This I Believe

Daniel - Grantham, Pennsylvania
Entered on June 20, 2008

I Believe in Our Original Design…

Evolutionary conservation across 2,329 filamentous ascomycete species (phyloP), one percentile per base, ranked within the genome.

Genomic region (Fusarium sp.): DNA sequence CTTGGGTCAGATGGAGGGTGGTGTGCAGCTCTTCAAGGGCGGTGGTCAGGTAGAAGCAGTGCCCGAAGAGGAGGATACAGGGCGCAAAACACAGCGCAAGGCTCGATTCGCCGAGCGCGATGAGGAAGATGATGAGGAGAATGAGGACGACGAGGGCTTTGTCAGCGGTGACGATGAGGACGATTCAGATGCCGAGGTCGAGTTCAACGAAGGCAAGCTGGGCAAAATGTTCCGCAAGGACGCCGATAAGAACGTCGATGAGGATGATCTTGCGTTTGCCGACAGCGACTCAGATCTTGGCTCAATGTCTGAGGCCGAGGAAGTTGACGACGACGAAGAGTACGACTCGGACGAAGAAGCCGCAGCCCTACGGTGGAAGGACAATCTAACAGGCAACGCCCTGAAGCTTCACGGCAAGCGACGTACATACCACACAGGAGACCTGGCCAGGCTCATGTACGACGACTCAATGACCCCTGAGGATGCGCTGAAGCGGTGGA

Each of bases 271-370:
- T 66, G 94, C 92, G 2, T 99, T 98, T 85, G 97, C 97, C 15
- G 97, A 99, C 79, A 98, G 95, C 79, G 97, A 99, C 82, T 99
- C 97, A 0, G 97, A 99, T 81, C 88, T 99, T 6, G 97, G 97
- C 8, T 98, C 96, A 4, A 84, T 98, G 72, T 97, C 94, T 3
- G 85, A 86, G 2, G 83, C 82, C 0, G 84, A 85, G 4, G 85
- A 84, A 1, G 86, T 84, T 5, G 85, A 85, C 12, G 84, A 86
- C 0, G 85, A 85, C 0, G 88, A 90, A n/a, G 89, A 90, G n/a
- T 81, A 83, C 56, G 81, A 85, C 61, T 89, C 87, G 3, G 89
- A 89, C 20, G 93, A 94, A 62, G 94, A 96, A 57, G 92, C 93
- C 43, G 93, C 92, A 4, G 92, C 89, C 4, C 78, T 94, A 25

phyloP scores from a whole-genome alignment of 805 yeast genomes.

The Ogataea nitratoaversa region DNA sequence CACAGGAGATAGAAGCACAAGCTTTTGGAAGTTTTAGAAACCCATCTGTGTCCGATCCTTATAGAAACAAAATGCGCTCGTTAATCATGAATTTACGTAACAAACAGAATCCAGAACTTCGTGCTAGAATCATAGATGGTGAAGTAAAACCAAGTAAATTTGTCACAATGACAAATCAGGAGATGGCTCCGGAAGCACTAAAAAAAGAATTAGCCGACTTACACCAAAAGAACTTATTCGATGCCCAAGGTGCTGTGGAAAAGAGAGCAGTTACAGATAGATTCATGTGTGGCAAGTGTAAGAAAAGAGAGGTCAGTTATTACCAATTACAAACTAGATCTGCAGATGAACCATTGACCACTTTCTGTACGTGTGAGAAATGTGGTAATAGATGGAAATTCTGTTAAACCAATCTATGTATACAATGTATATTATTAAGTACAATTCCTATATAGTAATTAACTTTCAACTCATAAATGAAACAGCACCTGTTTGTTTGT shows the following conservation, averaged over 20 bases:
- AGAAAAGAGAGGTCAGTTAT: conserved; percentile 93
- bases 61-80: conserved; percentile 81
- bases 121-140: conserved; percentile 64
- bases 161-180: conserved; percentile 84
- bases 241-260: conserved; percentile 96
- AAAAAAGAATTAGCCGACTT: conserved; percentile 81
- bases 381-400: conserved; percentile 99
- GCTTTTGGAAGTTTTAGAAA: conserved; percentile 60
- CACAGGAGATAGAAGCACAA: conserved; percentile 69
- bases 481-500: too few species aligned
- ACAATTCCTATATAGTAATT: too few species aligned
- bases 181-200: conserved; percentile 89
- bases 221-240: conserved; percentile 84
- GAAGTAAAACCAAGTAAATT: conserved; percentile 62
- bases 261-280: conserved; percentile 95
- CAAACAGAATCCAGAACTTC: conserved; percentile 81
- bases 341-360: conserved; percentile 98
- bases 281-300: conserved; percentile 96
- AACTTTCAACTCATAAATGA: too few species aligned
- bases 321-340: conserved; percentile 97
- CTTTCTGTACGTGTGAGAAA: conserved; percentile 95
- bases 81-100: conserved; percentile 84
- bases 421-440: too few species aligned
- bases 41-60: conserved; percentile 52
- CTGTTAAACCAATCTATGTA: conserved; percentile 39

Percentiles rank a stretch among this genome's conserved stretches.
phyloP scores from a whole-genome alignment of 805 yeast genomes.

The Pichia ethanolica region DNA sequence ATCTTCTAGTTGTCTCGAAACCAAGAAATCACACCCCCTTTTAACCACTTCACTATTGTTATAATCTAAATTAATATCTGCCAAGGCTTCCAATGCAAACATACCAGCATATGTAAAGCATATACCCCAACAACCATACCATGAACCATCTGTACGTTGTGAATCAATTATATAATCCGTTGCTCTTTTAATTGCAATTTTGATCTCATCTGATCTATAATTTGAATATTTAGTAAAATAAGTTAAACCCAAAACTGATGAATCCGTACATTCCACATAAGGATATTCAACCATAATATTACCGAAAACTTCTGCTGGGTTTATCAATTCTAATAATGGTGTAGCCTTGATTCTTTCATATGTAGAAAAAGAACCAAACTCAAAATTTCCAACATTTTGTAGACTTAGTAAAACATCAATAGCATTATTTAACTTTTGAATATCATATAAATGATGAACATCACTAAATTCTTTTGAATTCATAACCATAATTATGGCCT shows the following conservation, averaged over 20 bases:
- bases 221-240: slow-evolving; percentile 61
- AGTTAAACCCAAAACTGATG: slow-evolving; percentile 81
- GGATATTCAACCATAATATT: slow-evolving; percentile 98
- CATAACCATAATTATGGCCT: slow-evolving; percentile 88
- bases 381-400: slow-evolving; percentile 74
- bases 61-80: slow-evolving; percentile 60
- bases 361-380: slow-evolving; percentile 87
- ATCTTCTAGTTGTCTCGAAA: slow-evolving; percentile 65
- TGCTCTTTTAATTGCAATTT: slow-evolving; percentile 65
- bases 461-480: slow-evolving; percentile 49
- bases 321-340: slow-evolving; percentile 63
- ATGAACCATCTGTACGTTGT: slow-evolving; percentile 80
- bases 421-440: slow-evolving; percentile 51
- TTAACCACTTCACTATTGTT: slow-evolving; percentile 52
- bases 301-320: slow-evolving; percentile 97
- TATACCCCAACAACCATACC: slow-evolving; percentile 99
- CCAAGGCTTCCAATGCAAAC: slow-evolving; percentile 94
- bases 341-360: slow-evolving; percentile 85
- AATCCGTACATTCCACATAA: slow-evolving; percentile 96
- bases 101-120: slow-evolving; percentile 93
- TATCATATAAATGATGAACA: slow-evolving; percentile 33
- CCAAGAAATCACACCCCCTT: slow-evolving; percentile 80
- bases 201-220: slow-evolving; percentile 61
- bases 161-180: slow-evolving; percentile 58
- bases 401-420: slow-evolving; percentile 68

In a world delusional of material limits, growth rate as the economic idol, and withering cultural traditions, I believe in the restoration of home economics. In a culture obsessed with long commute times and automobiles that carry our workforce back into the ghetto of suburbia–sacrificing true community for green lawns and climate controlled homes–I believe in the transition to unisolated, walkable, and organically cohesive towns. In shock at the state of our public schools that teach temporary knowledge instead of practical, sustained skills of self-reliance, I believe in future educators like my sister to reject banal and unnecessary testing and give attention to the real needs of her students. In protest to the war—not the soldiers—that has silenced the voices of Iraqis, made impotent our foreign policy, and created anger into a generation of Iraqis raised under occupancy, I believe in solders like my brother who ran an Invisible Children campaign in Morgantown, WV, listen to the warnings of global climate change, and adhere not to jingoism, but of belief in humanity’s will to love and survive in times of challenges. In frustration at FOX terror alerts, CNN breaking news, and countless stories portraying Hollywood as Heaven, I believe in shutting off the television and sharing genuine stories over lunch and dinner with family and friends. In a country that regards numbers and facts as the highest logic, while paradoxically ignoring the laws of limits (oil supplies) and rejecting science (global climate change), I believe in the prophets of our time, like Wendell Berry, who proffer aesthetics over efficient outcomes, frugality over affluence, family over manufactured fun, and the health of communities over commuter’s paradise. In protest to my parent’s generation—the generation of protestors—I am appalled at their compliance to the so-called “good life”, while selfishly ignoring the necessities for future generations. Instead, I believe in the fortitude of humans to adapt and forgive those that have come before us, even if our economy falters in depression. In a country steeped in religious fervor for a retributive rather than a restorative God, I believe in the goodness of the Gospels and the “peacemakers, for they will be called children of God.” In a time of converging catastrophes–seen and heard, but not heeded by many—this I believe: that when challenged, the human spirit will miraculously display a penchant for our original design—to depend on each other.